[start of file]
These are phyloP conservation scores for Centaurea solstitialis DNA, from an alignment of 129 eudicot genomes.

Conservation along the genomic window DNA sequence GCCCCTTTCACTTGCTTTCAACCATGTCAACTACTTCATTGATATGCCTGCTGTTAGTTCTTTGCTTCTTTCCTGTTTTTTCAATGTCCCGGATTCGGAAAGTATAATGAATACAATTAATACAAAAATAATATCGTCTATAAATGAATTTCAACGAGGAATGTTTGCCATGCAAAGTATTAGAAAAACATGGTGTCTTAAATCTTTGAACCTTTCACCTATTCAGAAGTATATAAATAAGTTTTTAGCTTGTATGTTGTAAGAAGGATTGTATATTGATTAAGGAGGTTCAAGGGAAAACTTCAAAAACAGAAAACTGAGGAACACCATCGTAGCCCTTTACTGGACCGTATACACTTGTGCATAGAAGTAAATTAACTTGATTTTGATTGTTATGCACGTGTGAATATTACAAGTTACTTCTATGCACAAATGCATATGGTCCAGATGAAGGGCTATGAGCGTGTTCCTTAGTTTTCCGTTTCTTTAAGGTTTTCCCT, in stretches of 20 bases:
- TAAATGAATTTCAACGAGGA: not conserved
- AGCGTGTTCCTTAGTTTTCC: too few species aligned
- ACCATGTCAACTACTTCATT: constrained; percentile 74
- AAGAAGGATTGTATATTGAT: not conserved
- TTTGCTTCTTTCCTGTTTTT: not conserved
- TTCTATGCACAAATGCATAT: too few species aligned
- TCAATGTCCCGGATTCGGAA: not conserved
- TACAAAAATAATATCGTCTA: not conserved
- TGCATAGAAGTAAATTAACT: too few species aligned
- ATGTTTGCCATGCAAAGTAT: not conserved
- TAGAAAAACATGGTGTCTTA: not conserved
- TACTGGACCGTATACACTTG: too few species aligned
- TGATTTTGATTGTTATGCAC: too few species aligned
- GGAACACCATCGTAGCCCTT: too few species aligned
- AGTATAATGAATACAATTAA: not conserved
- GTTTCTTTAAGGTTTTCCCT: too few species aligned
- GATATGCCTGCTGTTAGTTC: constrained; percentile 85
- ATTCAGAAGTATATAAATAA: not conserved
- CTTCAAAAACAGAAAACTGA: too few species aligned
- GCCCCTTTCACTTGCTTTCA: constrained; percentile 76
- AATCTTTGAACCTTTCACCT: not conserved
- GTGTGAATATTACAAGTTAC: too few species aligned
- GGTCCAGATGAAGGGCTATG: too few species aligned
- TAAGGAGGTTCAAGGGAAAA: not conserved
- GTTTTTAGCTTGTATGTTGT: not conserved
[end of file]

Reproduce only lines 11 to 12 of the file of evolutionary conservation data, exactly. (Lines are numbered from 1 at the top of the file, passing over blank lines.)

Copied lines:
- TGCATAGAAGTAAATTAACT: too few species aligned
- ATGTTTGCCATGCAAAGTAT: not conserved